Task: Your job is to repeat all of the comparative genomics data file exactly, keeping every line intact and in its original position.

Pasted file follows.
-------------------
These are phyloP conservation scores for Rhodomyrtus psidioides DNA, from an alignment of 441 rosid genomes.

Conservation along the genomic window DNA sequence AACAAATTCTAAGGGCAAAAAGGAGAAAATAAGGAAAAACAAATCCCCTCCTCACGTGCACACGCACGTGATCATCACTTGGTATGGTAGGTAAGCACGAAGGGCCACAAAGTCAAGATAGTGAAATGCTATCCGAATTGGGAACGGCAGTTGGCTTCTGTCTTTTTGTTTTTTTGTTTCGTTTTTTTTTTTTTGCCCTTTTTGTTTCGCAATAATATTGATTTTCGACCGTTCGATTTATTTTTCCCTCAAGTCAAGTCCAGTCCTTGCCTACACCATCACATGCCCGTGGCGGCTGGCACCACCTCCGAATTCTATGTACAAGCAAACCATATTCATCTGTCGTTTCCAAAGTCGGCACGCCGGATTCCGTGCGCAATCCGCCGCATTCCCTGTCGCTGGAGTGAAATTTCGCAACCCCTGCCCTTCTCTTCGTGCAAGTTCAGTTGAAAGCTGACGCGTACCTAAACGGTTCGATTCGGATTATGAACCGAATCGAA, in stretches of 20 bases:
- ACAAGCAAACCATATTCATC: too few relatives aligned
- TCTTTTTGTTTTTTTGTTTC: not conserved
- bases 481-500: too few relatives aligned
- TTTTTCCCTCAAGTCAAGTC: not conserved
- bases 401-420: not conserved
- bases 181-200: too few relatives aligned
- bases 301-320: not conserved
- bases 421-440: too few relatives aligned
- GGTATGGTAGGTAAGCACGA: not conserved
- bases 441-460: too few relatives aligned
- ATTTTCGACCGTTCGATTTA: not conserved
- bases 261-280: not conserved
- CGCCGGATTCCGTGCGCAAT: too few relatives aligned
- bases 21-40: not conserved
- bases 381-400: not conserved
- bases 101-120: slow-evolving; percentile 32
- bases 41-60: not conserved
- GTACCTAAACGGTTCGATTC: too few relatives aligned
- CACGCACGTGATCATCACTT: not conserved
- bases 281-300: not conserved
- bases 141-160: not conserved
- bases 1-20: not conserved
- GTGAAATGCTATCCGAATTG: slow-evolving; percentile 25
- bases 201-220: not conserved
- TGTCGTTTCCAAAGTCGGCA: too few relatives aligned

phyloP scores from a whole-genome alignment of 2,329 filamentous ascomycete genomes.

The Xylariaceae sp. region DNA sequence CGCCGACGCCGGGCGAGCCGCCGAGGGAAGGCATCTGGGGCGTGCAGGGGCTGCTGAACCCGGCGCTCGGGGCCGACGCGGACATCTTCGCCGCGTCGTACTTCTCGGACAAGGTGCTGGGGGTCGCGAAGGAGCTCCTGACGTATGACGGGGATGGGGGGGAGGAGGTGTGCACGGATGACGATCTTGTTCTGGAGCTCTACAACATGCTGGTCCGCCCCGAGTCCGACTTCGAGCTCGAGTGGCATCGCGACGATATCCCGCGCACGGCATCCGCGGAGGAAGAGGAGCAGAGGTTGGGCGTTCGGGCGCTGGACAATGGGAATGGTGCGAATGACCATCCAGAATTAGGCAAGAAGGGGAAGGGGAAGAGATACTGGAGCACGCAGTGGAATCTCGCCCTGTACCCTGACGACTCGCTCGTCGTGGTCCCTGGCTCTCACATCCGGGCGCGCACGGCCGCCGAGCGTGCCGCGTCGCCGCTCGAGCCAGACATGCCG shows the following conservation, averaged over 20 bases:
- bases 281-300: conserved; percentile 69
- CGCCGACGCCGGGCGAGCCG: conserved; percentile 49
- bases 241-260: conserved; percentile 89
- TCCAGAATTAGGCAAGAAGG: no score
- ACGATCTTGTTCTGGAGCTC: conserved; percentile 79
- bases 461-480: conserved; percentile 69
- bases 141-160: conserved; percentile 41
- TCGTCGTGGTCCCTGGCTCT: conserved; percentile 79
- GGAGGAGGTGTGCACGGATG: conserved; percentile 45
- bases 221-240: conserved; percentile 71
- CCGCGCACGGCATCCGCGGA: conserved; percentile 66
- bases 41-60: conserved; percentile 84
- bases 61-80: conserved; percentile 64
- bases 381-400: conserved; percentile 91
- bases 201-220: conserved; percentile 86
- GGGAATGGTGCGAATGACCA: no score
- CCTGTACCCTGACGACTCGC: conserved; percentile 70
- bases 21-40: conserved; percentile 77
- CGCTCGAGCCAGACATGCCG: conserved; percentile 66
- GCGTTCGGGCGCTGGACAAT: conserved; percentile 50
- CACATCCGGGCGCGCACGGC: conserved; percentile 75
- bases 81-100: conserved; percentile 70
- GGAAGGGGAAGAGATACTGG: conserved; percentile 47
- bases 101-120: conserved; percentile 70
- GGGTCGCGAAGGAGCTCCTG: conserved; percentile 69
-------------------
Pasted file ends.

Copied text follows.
These are phyloP conservation scores for Rhodomyrtus psidioides DNA, from an alignment of 441 rosid genomes.

Conservation along the genomic window DNA sequence AACAAATTCTAAGGGCAAAAAGGAGAAAATAAGGAAAAACAAATCCCCTCCTCACGTGCACACGCACGTGATCATCACTTGGTATGGTAGGTAAGCACGAAGGGCCACAAAGTCAAGATAGTGAAATGCTATCCGAATTGGGAACGGCAGTTGGCTTCTGTCTTTTTGTTTTTTTGTTTCGTTTTTTTTTTTTTGCCCTTTTTGTTTCGCAATAATATTGATTTTCGACCGTTCGATTTATTTTTCCCTCAAGTCAAGTCCAGTCCTTGCCTACACCATCACATGCCCGTGGCGGCTGGCACCACCTCCGAATTCTATGTACAAGCAAACCATATTCATCTGTCGTTTCCAAAGTCGGCACGCCGGATTCCGTGCGCAATCCGCCGCATTCCCTGTCGCTGGAGTGAAATTTCGCAACCCCTGCCCTTCTCTTCGTGCAAGTTCAGTTGAAAGCTGACGCGTACCTAAACGGTTCGATTCGGATTATGAACCGAATCGAA, in stretches of 20 bases:
- ACAAGCAAACCATATTCATC: too few relatives aligned
- TCTTTTTGTTTTTTTGTTTC: not conserved
- bases 481-500: too few relatives aligned
- TTTTTCCCTCAAGTCAAGTC: not conserved
- bases 401-420: not conserved
- bases 181-200: too few relatives aligned
- bases 301-320: not conserved
- bases 421-440: too few relatives aligned
- GGTATGGTAGGTAAGCACGA: not conserved
- bases 441-460: too few relatives aligned
- ATTTTCGACCGTTCGATTTA: not conserved
- bases 261-280: not conserved
- CGCCGGATTCCGTGCGCAAT: too few relatives aligned
- bases 21-40: not conserved
- bases 381-400: not conserved
- bases 101-120: slow-evolving; percentile 32
- bases 41-60: not conserved
- GTACCTAAACGGTTCGATTC: too few relatives aligned
- CACGCACGTGATCATCACTT: not conserved
- bases 281-300: not conserved
- bases 141-160: not conserved
- bases 1-20: not conserved
- GTGAAATGCTATCCGAATTG: slow-evolving; percentile 25
- bases 201-220: not conserved
- TGTCGTTTCCAAAGTCGGCA: too few relatives aligned

phyloP scores from a whole-genome alignment of 2,329 filamentous ascomycete genomes.

The Xylariaceae sp. region DNA sequence CGCCGACGCCGGGCGAGCCGCCGAGGGAAGGCATCTGGGGCGTGCAGGGGCTGCTGAACCCGGCGCTCGGGGCCGACGCGGACATCTTCGCCGCGTCGTACTTCTCGGACAAGGTGCTGGGGGTCGCGAAGGAGCTCCTGACGTATGACGGGGATGGGGGGGAGGAGGTGTGCACGGATGACGATCTTGTTCTGGAGCTCTACAACATGCTGGTCCGCCCCGAGTCCGACTTCGAGCTCGAGTGGCATCGCGACGATATCCCGCGCACGGCATCCGCGGAGGAAGAGGAGCAGAGGTTGGGCGTTCGGGCGCTGGACAATGGGAATGGTGCGAATGACCATCCAGAATTAGGCAAGAAGGGGAAGGGGAAGAGATACTGGAGCACGCAGTGGAATCTCGCCCTGTACCCTGACGACTCGCTCGTCGTGGTCCCTGGCTCTCACATCCGGGCGCGCACGGCCGCCGAGCGTGCCGCGTCGCCGCTCGAGCCAGACATGCCG shows the following conservation, averaged over 20 bases:
- bases 281-300: conserved; percentile 69
- CGCCGACGCCGGGCGAGCCG: conserved; percentile 49
- bases 241-260: conserved; percentile 89
- TCCAGAATTAGGCAAGAAGG: no score
- ACGATCTTGTTCTGGAGCTC: conserved; percentile 79
- bases 461-480: conserved; percentile 69
- bases 141-160: conserved; percentile 41
- TCGTCGTGGTCCCTGGCTCT: conserved; percentile 79
- GGAGGAGGTGTGCACGGATG: conserved; percentile 45
- bases 221-240: conserved; percentile 71
- CCGCGCACGGCATCCGCGGA: conserved; percentile 66
- bases 41-60: conserved; percentile 84
- bases 61-80: conserved; percentile 64
- bases 381-400: conserved; percentile 91
- bases 201-220: conserved; percentile 86
- GGGAATGGTGCGAATGACCA: no score
- CCTGTACCCTGACGACTCGC: conserved; percentile 70
- bases 21-40: conserved; percentile 77
- CGCTCGAGCCAGACATGCCG: conserved; percentile 66
- GCGTTCGGGCGCTGGACAAT: conserved; percentile 50
- CACATCCGGGCGCGCACGGC: conserved; percentile 75
- bases 81-100: conserved; percentile 70
- GGAAGGGGAAGAGATACTGG: conserved; percentile 47
- bases 101-120: conserved; percentile 70
- GGGTCGCGAAGGAGCTCCTG: conserved; percentile 69